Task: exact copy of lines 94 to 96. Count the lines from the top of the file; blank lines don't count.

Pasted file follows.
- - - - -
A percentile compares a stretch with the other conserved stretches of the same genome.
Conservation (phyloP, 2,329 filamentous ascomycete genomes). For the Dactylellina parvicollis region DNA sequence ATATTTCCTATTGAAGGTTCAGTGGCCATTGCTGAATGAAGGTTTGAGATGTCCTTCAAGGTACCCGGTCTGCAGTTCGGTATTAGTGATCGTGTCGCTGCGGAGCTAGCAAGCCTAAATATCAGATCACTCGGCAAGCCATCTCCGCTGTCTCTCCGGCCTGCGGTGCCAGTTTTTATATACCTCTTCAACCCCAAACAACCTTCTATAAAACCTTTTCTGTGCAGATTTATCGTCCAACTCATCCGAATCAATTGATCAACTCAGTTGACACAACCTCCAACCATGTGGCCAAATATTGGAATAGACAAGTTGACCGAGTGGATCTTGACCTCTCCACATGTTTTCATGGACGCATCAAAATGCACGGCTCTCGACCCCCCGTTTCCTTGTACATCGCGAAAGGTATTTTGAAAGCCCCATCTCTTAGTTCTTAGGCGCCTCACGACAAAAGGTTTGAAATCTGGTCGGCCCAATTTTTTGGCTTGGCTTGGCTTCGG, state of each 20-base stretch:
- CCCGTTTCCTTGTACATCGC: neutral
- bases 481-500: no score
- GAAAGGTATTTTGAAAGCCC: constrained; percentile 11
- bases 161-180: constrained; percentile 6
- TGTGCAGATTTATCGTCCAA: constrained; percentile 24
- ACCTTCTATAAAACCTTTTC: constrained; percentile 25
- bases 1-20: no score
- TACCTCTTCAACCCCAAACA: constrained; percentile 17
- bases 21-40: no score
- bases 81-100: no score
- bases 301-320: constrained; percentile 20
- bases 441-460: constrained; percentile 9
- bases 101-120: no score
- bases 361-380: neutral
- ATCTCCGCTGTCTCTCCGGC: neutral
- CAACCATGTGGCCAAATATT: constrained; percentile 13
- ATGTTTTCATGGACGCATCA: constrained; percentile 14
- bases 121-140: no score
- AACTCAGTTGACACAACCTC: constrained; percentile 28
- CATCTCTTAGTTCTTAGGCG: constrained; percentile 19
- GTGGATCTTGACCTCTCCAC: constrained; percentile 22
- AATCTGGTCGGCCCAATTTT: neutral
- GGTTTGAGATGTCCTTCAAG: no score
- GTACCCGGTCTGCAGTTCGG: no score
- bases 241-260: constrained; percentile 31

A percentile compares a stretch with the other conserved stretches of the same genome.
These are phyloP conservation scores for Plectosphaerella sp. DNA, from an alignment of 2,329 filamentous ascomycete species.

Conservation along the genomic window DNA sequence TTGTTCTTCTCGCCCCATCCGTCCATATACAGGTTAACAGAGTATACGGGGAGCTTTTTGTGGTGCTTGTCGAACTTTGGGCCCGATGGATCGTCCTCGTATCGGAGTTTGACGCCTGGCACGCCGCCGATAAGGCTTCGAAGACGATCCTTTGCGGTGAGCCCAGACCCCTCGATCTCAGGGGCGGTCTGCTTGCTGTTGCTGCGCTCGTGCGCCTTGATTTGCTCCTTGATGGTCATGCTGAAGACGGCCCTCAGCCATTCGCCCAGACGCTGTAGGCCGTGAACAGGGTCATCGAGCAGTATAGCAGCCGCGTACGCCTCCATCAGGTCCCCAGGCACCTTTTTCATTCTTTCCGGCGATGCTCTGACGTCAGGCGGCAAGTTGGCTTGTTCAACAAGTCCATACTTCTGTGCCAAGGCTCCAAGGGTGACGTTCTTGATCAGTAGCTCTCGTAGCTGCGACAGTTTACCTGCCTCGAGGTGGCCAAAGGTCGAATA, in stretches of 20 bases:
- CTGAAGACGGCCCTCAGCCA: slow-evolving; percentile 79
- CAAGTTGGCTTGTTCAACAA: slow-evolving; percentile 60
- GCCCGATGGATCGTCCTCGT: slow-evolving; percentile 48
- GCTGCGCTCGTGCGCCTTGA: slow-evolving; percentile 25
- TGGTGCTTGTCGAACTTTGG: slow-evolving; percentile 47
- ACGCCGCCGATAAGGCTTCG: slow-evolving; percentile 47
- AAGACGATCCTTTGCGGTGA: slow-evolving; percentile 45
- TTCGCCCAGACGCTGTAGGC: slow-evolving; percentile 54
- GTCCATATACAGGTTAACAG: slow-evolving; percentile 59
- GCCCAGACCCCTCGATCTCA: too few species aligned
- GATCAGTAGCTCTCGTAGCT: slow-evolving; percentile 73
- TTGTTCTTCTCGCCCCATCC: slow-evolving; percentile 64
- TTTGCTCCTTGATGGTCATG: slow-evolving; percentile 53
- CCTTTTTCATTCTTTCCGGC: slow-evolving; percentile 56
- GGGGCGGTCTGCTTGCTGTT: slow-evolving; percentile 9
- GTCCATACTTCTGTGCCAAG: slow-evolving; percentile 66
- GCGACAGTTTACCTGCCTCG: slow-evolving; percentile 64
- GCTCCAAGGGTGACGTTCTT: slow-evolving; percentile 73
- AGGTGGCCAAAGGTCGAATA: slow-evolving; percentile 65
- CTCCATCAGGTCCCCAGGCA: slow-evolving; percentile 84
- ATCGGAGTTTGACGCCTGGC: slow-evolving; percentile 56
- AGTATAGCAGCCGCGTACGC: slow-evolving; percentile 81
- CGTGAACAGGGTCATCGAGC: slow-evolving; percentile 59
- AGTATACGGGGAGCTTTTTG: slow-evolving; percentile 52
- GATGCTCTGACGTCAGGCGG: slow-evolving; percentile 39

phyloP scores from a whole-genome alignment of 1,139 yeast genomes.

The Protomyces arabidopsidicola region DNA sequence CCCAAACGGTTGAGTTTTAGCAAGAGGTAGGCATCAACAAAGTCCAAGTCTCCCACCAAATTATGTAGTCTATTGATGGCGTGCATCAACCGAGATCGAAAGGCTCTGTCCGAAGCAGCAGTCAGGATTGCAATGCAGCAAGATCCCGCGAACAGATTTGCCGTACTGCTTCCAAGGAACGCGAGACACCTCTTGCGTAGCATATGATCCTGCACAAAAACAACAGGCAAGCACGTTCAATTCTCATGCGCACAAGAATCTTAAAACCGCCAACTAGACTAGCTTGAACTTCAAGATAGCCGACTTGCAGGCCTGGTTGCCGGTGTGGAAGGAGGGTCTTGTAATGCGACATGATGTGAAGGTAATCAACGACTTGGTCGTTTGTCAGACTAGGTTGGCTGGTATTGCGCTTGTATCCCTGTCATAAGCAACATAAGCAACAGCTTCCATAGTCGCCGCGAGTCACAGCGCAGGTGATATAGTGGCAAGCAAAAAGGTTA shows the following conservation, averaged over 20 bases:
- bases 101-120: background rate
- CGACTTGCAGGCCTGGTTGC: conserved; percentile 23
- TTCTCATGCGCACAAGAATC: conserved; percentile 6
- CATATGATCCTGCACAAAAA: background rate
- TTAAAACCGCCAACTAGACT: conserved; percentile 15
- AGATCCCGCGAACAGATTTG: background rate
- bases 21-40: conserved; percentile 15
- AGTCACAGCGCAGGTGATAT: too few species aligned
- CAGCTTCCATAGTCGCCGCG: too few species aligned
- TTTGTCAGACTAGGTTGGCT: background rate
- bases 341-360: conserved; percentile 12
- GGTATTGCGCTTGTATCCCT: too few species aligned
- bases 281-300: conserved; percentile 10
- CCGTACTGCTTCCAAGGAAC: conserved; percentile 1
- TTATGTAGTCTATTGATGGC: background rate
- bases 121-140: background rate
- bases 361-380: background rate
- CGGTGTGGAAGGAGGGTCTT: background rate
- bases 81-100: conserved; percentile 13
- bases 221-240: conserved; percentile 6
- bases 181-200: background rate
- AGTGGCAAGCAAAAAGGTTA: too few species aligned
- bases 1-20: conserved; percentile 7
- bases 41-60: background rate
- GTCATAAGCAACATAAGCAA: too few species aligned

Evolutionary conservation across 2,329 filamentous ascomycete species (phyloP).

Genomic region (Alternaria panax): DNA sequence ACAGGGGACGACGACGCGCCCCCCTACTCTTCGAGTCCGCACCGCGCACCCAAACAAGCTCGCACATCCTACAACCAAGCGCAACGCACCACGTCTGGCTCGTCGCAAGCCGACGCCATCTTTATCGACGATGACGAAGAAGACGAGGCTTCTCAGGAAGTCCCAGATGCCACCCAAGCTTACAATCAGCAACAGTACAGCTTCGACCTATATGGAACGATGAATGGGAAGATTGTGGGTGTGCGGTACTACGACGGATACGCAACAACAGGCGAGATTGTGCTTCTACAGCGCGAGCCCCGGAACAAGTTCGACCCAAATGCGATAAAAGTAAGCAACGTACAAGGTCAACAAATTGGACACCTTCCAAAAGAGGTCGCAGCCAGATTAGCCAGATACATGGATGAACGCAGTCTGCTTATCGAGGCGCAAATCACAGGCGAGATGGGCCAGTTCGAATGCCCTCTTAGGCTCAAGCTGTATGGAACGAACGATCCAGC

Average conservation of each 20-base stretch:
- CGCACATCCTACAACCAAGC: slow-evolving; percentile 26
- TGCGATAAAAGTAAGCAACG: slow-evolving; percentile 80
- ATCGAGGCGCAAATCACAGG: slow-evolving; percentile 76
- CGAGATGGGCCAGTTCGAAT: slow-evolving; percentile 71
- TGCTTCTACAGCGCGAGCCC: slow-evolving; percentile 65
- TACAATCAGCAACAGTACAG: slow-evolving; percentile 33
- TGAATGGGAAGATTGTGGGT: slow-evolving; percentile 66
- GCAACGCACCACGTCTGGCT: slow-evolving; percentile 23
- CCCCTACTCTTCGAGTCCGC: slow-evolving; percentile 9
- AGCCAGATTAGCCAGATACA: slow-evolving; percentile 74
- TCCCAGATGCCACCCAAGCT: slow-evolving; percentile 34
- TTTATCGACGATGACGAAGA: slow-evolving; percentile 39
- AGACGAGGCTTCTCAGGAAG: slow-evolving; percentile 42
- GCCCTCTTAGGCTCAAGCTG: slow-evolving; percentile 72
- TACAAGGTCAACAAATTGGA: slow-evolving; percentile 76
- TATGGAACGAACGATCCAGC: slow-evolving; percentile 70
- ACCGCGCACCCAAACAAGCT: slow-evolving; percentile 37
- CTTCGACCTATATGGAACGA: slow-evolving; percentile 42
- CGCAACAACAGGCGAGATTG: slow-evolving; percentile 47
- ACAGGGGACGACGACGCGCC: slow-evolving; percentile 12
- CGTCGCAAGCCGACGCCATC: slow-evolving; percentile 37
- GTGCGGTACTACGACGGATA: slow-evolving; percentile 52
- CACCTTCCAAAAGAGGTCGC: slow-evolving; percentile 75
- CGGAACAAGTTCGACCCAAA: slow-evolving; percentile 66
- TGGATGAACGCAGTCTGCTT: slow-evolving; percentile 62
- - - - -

- CCCCTACTCTTCGAGTCCGC: slow-evolving; percentile 9
- AGCCAGATTAGCCAGATACA: slow-evolving; percentile 74
- TCCCAGATGCCACCCAAGCT: slow-evolving; percentile 34